The distinction between forex and futures trading in the UK
The UK is home to some of the world’s leading financial markets. The two most popularly traded products are forex and futures, which offer investors the potential for profit and risk management. This article will discuss the critical differences between these two types of trading so that traders can make informed decisions about their investments.
Forex markets trade around the clock, five days a week, with no closing times or holidays, while futures markets open locally in the UK and close after a set number of hours (usually 4 pm). As such, they provide more limited flexibility than forex trading when it comes to when traders can trade.
Forex trades generally offer more leverage than futures, allowing investors to control large amounts of money with small capital investments. On the other hand, futures markets typically limit traders to a maximum of 20:1 leverage.
Commissions and Fees
Unlike forex trading, which usually requires no commissions or fees apart from spreads (the difference between buy and sell prices), futures trading often involves transaction costs such as commissions when entering or exiting a trade.
Futures contracts are traded on open exchanges regulated by the UK Financial Conduct Authority (FCA), whereas forex markets operate without centralised exchange oversight. As such, forex brokers can set their own rules for trading, which may not comply with the FCA’s regulations.
Forex trading often involves market makers who provide liquidity and pricing at their discretion, while futures contracts are traded on open exchanges that require strict adherence to specific rules. This difference can mean greater transparency in the case of futures trading, as traders have access to real-time order books and price threads providing up-to-date information on the markets in which they are investing.
Due to leverage, forex traders need to put up only a small deposit or “margin” to gain control of a large sum of money for trading purposes. Futures traders must meet higher margin requirements set by the exchange on which the trade is conducted and may have to pay additional costs such as margin interest and account maintenance fees.
In forex trading, the settlement of trades is immediate, meaning that profits or losses are realised immediately after a trade is closed out. In contrast, futures contracts have predetermined settlement dates and may take longer to realise profits or losses.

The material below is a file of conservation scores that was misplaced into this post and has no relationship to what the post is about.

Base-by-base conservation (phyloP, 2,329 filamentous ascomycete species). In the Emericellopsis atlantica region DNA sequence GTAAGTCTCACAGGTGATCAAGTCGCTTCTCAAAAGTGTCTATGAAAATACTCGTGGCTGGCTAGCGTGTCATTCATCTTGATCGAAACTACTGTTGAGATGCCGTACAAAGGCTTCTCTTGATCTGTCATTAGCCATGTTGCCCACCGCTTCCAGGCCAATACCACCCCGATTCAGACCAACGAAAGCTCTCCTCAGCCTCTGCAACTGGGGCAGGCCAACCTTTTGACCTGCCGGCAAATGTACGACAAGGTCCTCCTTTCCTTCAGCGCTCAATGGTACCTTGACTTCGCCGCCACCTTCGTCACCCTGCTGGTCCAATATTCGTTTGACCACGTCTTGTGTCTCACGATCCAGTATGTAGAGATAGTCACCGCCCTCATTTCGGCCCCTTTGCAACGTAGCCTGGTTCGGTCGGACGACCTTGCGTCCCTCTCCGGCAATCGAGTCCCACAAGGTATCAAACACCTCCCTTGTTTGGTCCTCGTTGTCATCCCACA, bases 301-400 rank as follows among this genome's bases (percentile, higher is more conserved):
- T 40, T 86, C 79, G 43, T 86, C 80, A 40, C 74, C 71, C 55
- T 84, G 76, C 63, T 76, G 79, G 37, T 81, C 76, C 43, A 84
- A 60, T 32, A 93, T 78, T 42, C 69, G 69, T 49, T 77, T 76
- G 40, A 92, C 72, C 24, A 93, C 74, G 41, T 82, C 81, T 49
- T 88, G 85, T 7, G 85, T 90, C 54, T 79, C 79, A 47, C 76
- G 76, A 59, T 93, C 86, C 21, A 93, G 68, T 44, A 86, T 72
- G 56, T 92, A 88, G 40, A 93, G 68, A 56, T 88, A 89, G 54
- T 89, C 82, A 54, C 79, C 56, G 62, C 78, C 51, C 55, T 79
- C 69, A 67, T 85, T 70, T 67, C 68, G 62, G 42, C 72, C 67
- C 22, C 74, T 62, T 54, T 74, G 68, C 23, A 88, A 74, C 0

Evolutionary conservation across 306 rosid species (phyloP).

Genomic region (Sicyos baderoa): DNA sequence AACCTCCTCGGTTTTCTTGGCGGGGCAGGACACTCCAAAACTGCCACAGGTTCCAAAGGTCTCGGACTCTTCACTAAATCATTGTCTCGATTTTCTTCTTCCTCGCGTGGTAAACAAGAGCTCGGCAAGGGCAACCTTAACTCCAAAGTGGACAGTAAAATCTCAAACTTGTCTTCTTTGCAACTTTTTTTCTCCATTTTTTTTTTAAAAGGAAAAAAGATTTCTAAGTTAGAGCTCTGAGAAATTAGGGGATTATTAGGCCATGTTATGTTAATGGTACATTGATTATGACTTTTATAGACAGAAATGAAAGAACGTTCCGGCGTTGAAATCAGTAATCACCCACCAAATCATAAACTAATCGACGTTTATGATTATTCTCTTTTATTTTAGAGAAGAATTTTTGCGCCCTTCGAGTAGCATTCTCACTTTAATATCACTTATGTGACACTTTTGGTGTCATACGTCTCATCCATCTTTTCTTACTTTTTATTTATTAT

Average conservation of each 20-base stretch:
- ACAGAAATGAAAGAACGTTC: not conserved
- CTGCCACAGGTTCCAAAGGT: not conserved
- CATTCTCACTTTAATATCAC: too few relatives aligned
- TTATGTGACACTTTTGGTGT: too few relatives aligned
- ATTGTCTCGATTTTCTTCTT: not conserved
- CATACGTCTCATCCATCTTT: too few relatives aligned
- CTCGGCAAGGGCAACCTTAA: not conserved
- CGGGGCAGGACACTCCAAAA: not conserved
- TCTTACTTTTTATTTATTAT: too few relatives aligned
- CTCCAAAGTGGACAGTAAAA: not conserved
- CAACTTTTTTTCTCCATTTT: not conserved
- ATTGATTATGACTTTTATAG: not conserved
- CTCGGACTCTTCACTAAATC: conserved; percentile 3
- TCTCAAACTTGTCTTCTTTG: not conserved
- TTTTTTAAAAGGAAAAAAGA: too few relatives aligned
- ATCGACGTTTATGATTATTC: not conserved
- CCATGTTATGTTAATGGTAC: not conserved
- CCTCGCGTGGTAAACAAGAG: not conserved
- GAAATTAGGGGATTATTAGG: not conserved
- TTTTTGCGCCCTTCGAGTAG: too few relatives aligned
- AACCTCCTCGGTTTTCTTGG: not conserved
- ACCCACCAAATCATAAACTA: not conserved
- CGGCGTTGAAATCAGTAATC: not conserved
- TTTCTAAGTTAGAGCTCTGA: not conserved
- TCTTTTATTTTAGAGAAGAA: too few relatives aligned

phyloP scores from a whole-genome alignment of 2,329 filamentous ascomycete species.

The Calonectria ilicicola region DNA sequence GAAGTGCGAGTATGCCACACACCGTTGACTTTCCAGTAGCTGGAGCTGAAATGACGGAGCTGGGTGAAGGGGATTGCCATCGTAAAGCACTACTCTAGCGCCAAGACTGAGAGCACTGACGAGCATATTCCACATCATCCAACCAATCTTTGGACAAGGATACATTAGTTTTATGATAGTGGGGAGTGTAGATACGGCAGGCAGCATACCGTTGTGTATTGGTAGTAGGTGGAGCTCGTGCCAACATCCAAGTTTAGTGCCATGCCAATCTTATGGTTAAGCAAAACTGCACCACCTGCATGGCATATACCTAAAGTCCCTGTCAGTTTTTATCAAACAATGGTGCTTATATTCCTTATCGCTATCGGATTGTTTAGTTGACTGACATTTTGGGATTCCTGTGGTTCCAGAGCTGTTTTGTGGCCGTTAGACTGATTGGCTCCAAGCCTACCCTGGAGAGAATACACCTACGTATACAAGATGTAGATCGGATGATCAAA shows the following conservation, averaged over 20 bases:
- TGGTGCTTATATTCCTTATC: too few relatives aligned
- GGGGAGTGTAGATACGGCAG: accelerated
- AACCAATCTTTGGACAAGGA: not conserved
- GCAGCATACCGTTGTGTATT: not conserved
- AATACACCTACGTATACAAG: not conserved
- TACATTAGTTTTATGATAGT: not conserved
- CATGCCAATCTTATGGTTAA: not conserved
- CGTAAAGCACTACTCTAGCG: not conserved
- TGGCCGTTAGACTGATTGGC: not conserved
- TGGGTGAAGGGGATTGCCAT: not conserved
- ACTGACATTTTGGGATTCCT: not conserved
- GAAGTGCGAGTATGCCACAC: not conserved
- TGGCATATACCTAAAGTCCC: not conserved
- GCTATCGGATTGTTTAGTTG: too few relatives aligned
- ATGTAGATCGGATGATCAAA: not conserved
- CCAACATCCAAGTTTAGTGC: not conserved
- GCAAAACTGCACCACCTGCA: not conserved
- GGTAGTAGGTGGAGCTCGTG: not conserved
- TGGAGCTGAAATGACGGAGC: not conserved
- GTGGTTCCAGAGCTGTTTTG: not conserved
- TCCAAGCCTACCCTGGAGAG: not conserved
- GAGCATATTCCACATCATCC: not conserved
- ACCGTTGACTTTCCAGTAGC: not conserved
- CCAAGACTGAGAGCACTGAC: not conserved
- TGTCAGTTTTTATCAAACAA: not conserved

Forex traders can choose from a wide range of contract sizes depending on their risk appetite or financial resources; however, futures contracts generally only come in standardised sizes as stipulated by the exchange.
Forex traders can invest in various instruments, currencies, commodities and stocks. Futures traders are limited to investing in only commodities and financial products, such as government bonds or stock indexes.
Forex markets tend to move more volatile and unpredictable ways than futures markets, which are usually driven by news and events. Forex traders may need to be more active in managing their positions and adjusting their risk strategies accordingly.
What are the benefits of trading futures over forex?
Greater transparency and regulations
Since futures are traded on open exchanges, there is greater market transparency than forex. Additionally, these markets are highly regulated by the FCA and other regulatory bodies to protect market participants’ rights and interests.
Lower fees and commissions
Due to the standardised nature of futures contracts, traders may incur fewer fees when trading them as forex markets. Furthermore, as forex brokers do, most futures brokers charge a flat fee for each transaction rather than a commission or spread-based model.
Low margin requirements
Compared with forex markets which require a substantial amount of capital to get started, futures traders need only meet lower margin requirements set by the exchange. Therefore, traders can get started with less capital while still being able to access and trade in larger markets.
Reduced risk of slippage
In forex trading, market conditions can cause prices to move quickly and unexpectedly, resulting in slippage, which may incur losses for traders. Futures exchanges have more stringent rules regarding price movements and require more rapid execution of orders, reducing the risk of slippage.
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